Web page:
No-one this summer can have failed to notice that the world is on fire. Satellite pictures show us a brown, parched continent. People are feeling the heat of climate change.
This must spur deeper, transformational climate action across Europe. But with the chances of another such heatwave put at once every five years (according to current rates of global warming), action must also include helping people to adapt and withstand the impacts.
The World Meteorological Organisation already ranks 2018 as ‘one of the hottest years on record’, following a worrying streak of broken records in 2016, 2015 and 2017. This year, the UK experienced its hottest June ever, while forest fires raged in the Arctic Circle during Sweden’s hottest July in 260 years, and in the surrounds of Athens, at least 90 died in similarly devastating forest fires.
Thanks to ever-improving scientific research, we can now more confidently state the influence of climate change on extreme weather events: it made this heatwave twice as likely to occur.
But one overlooked question all this heat raises is what this means for those living in energy poverty, unable to cool their homes in summer?
Understanding summer energy poverty
When we think of energy poverty, we usually think of freezing pensioners in winter unable to heat their homes. But energy poverty also causes harm in summer.
Extreme summer heat poses a public health challenge. Heatwaves already kill 12,000 people every year around the world. These past weeks, record numbers of people were admitted to hospital in the UK, overloading already stretched staff and resources. In Japan, more than 130 people have died and 70,000 rushed to hospitals, while in Quebec, the heat claimed the lives of 90.
But this is not solely a problem of heat – it is also a problem of poverty and inadequate, inefficient homes. Across Europe, the latest data tells us that about a fifth of people cannot afford to keep their homes cool in summer. This makes for a precarious position when heatwaves occur, as is increasingly the case due to climate change. The poorest and most vulnerable are disproportionately at risk. Elderly and children’s bodies are more vulnerable to overheating. For socio-economic reasons, those with lower incomes, people of colour, and homeless people are also on the frontlines, as they tend to live in the most inadequate homes (or none at all) and have the least access to cooling.
We know heat also combines to amplify other environmental health risks – especially air pollution, which particularly affects the elderly, people with heart conditions and chronic disease, those working outside and children.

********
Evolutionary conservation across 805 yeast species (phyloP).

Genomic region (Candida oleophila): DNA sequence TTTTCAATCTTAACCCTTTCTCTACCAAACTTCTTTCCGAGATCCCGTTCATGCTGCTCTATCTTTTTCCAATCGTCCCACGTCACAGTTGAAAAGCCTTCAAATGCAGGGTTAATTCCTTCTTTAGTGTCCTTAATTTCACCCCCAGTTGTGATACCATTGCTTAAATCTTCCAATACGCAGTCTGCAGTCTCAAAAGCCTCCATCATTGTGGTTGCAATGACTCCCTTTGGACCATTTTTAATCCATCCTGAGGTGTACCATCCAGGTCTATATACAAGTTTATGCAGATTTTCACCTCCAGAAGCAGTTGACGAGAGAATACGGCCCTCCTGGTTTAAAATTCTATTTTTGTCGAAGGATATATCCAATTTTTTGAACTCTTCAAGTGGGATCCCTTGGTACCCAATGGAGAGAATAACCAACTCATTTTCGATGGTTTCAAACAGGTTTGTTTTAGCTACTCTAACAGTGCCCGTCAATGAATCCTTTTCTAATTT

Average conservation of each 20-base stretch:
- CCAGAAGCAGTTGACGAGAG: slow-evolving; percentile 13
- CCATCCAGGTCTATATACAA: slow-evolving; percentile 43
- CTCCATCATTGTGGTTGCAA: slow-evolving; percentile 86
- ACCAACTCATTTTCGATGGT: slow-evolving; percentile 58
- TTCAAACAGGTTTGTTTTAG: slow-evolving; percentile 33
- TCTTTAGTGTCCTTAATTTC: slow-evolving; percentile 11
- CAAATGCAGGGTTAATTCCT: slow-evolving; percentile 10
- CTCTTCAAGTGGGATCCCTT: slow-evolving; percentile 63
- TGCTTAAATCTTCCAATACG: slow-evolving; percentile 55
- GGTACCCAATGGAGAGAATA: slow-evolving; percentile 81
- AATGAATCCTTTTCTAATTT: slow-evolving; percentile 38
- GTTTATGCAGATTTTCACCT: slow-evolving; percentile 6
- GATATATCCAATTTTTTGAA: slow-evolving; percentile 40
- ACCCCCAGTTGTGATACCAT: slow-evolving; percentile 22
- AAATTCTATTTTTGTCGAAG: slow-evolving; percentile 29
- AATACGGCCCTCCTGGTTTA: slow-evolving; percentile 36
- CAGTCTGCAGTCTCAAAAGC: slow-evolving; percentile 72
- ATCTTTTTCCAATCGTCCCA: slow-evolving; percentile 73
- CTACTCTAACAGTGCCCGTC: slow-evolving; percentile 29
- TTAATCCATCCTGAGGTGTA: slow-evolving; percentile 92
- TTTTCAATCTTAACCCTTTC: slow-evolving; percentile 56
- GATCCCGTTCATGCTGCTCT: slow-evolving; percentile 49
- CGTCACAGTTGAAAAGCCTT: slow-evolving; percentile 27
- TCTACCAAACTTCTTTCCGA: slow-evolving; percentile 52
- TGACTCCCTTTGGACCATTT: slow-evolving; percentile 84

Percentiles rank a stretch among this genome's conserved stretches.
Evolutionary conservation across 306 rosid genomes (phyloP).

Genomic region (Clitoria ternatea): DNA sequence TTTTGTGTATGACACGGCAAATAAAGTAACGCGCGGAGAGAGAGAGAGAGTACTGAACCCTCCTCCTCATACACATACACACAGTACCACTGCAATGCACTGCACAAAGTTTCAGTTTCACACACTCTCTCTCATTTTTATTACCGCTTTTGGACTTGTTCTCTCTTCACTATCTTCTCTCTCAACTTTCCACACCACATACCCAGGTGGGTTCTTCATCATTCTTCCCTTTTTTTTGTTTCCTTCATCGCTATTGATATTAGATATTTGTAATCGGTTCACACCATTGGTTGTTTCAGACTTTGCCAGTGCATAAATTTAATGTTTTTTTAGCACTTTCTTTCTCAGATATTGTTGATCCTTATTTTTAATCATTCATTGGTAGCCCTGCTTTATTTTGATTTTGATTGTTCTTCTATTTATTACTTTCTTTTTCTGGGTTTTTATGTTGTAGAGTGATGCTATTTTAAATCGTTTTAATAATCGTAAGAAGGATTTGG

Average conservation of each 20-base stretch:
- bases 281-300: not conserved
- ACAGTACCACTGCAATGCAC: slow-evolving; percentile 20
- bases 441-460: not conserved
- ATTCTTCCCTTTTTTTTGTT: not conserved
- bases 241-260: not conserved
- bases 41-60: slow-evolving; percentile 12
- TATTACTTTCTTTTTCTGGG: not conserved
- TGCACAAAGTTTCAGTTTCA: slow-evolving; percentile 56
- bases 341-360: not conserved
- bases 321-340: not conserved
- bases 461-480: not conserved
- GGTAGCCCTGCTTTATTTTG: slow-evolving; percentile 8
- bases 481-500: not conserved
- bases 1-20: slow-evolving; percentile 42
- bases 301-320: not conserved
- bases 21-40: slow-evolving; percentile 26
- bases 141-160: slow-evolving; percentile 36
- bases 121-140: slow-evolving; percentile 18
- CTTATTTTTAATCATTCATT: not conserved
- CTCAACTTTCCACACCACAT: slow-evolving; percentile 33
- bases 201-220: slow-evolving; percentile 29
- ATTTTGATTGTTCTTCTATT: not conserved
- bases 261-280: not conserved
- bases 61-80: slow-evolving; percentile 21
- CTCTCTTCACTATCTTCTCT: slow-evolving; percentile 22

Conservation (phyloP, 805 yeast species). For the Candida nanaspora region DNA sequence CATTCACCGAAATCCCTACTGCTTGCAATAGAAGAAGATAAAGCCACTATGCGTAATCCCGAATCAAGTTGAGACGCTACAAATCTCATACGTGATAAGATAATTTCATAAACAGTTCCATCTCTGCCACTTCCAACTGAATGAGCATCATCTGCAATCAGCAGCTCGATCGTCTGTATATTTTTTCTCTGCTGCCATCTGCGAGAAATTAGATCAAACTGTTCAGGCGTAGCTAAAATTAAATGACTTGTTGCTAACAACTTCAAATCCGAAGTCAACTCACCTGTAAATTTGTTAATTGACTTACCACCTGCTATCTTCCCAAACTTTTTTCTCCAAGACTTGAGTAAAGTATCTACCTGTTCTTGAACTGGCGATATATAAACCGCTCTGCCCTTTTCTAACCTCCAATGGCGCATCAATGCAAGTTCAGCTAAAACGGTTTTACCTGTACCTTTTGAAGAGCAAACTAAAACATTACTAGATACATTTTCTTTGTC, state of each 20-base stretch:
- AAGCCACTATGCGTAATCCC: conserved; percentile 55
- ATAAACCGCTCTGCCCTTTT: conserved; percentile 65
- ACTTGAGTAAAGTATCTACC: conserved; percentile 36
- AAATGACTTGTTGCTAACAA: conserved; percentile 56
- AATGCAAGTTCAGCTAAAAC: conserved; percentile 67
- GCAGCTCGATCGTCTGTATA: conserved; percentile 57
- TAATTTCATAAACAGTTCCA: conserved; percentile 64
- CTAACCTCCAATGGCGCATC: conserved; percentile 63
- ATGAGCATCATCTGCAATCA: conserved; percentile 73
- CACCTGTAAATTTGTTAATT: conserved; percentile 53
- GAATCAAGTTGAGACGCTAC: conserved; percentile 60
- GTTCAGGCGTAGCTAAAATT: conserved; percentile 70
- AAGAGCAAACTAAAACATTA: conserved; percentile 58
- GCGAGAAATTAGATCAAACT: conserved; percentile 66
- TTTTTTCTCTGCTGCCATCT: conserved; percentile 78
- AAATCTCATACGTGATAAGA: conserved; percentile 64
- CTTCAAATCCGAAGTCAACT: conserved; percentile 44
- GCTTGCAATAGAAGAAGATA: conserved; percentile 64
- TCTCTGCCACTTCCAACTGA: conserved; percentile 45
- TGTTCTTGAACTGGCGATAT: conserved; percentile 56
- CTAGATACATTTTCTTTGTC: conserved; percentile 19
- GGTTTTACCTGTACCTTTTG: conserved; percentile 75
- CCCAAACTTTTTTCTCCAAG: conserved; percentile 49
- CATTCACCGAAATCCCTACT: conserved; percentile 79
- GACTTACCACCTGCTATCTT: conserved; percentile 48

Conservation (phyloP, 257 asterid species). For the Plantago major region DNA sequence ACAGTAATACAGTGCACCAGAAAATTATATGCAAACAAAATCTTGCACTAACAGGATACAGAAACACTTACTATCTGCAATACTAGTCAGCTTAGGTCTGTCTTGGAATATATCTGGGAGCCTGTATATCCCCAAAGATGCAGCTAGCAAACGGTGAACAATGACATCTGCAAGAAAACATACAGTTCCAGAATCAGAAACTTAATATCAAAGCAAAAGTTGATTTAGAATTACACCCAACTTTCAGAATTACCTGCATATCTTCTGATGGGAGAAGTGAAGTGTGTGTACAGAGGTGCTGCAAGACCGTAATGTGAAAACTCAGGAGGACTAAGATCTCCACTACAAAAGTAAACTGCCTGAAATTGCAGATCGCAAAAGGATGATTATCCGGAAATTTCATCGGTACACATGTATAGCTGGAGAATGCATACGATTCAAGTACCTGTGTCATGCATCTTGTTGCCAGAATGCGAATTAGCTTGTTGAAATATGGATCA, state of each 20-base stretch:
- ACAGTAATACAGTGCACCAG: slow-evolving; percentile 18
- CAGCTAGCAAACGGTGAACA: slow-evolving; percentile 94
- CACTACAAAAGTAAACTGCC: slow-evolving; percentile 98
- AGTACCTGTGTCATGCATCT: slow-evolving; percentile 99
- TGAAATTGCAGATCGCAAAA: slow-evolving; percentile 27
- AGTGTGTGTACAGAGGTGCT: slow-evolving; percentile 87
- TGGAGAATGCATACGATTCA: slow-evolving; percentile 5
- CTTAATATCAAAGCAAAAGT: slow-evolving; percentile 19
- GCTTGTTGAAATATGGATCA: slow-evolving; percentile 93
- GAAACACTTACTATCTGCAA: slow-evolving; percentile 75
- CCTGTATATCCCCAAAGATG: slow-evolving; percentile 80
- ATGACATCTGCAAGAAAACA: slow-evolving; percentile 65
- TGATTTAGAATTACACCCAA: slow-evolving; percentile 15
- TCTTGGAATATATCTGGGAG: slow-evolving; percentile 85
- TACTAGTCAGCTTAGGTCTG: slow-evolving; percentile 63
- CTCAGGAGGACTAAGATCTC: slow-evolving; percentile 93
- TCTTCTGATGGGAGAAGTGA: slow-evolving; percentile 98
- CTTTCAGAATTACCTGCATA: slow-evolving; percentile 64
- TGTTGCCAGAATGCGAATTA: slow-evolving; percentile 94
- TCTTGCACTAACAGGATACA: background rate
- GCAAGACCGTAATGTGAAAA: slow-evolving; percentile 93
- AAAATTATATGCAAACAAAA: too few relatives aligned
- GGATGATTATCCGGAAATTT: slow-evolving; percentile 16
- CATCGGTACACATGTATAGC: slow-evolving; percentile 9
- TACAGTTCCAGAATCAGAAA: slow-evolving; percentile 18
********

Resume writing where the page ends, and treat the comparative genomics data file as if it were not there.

Strikingly, summer energy poverty receives little attention from media or politicians. Eurostat, the EU statistics agency, monitors numbers on winter energy poverty every year, but little data is available on summer energy poverty.
We know this heat is only going to get worse. Heatwaves could increase 50-fold by the start of the next century. A new study in the UK predicts that heat-related deaths are set to triple to 7,000 a year by 2050. Current global warming trends could mean three quarters of humanity face deadly heat by end of century.
For those who can afford it, installing air conditioning (AC) will keep them cool. But collectively, this promises only to further warm the planet, as it draws more demand for (fossil) energy. Global energy demand for air conditioners is set to overtake that of heating by 2060. In some cities, AC already accounts for 40 per cent of power usage. There are also immediate negative consequences: ACs tend to heat up urban areas, exposing people outside to even higher temperatures.
The way forward
What 2018’s heat has taught us is that we need both more far-reaching and urgent action to reduce greenhouse gas emissions (mitigation), medium-term solutions to help society cope with living in a warmer world (adaptation), and immediate relief for the millions of Europeans already suffering from overwhelming heat.
We are heading for a 3°C to 5°C warmer world if we do not radically change our economic model. Current climate policies, including new EU renewables and efficiency targets, are far from adequate – and are being undermined by contradictory efforts to build new pipelines, airport runways, fracking rigs and to subsidise fossil fuels. To have a chance of a safe and cool climate future we need the strongest action now to get Europe fossil-free.
We also need adaptation plans for all of Europe, to prepare for hot (and stormy) years ahead. This heatwave has demonstrated we are far from ready. We need better urban planning, more planting of trees and better planning for city green spaces, better water management for our agriculture, more effective forest fire prevention and coherent heatwave plans.
Massive investments in fitting out insulated, energy-efficient homes has tremendous potential to both mitigate and adapt. It can help protect people during heatwaves (as well as freezing temperatures) – especially if it’s directed at the most vulnerable – and it reduces carbon emissions and allows for a switch to 100 per cent renewable energy.
And finally, we also need immediate steps for relief. In 2003, a record-breaking heat wave killed 70,000 people in Europe. We were not ready for the public health crisis then: hospitals were unprepared, special care for the elderly and needy not put in place, information was not disseminated. During heatwaves we need public awareness on health risks, hotlines providing advice, free public transport, cooling areas, water distribution in public spaces – and hospitals must be prepared. Will we be ready next time?
You can find out more about Friends of the Earth Europe's campaigns on the organisation's website.